- The Nature of Gratitude -- by donation, at Tsunami Books
A lovely annual tradition in Eugene ... Nature-inspired authors Eric Alan and Tom Titus will host the fourth annual “Nature of Gratitude” celebration. These gentlemen offer perspectives on gratitude using their own writings and photography, and embrace the contributions of others. Special guests will include * emcee Joe Moll, executive director of McKenzie River Trust * musical interludes by Halie Loren w/Daniel Gallo * Native American flautist Gentle Thunder * original writings by local author and teacher Melissa Hart * performance poet Jorah LaFleur This year is a fundraiser for Eugene Gleaners, a group of local volunteers bridging the gap between surplus food and hungry families. Let’s be warm, cozy and grateful together. (Donations) ________________________ https://eugeneareagleaners.com http://www.tomatitus.com http://www.whitecloudpress.com/authors/eric-alan Later this month at Tsunami: Sunday, November 24, 3pm: Book release celebration for Tom Titus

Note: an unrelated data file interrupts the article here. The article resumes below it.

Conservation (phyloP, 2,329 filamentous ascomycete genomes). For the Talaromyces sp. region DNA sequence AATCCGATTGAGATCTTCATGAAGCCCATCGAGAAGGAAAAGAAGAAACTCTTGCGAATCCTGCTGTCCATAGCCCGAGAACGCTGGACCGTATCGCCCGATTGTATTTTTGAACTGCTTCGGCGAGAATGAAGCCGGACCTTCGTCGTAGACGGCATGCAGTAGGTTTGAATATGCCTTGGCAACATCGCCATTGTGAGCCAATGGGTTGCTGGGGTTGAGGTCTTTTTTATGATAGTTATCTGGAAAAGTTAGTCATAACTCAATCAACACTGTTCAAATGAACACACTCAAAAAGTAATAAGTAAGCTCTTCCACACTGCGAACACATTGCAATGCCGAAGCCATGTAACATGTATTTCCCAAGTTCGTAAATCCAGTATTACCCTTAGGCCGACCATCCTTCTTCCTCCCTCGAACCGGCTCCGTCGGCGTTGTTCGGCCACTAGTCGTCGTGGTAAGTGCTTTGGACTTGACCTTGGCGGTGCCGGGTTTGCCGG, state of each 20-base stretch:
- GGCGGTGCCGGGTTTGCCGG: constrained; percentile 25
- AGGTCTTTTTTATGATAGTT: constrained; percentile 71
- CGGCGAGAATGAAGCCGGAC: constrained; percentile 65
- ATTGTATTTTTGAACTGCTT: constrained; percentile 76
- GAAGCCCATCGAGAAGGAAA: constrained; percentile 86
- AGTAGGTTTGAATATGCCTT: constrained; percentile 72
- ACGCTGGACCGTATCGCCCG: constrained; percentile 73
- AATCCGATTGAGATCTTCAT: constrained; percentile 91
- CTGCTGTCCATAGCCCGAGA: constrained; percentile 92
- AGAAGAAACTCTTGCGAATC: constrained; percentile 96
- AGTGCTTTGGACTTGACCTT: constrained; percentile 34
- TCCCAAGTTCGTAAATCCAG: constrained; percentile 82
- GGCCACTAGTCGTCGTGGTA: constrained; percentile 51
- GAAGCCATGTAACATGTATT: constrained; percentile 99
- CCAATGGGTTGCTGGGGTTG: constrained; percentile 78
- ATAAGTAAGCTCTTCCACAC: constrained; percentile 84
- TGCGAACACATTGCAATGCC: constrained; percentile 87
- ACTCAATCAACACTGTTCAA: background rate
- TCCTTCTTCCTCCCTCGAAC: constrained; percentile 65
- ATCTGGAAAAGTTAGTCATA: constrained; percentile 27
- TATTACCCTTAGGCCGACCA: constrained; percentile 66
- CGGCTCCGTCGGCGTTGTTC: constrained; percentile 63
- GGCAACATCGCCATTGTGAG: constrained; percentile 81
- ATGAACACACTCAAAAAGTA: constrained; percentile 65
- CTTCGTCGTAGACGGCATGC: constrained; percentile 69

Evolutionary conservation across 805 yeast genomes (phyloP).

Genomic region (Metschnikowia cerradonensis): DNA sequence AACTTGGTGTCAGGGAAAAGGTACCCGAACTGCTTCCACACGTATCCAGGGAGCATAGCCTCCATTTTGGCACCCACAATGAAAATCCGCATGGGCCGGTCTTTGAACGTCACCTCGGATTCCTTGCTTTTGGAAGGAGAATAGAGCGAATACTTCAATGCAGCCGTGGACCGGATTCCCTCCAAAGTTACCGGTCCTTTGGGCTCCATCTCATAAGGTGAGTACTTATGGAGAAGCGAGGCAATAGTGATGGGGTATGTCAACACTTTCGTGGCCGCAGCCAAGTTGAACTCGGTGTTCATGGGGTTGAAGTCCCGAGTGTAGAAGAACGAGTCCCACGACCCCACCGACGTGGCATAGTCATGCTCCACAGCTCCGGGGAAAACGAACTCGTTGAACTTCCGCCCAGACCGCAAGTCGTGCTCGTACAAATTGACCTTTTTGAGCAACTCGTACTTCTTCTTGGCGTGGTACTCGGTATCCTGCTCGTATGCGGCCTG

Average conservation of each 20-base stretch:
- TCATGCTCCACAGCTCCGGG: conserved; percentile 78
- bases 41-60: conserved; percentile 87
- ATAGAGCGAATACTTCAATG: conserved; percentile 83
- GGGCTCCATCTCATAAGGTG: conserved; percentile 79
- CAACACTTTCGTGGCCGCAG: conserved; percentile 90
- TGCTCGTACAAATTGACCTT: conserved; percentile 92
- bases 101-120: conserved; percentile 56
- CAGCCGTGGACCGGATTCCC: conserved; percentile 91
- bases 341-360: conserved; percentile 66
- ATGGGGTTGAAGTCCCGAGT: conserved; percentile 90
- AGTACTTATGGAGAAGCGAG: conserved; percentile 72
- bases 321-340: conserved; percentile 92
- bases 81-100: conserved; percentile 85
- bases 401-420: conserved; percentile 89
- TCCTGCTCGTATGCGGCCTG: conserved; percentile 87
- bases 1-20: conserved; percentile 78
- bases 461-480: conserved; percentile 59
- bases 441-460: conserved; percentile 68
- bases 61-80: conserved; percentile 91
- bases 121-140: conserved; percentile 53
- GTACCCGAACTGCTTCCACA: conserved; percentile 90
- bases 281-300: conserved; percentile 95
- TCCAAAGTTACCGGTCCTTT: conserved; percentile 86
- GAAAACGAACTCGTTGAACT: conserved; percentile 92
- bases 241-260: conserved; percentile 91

- Portland tour of microhousing & cohousing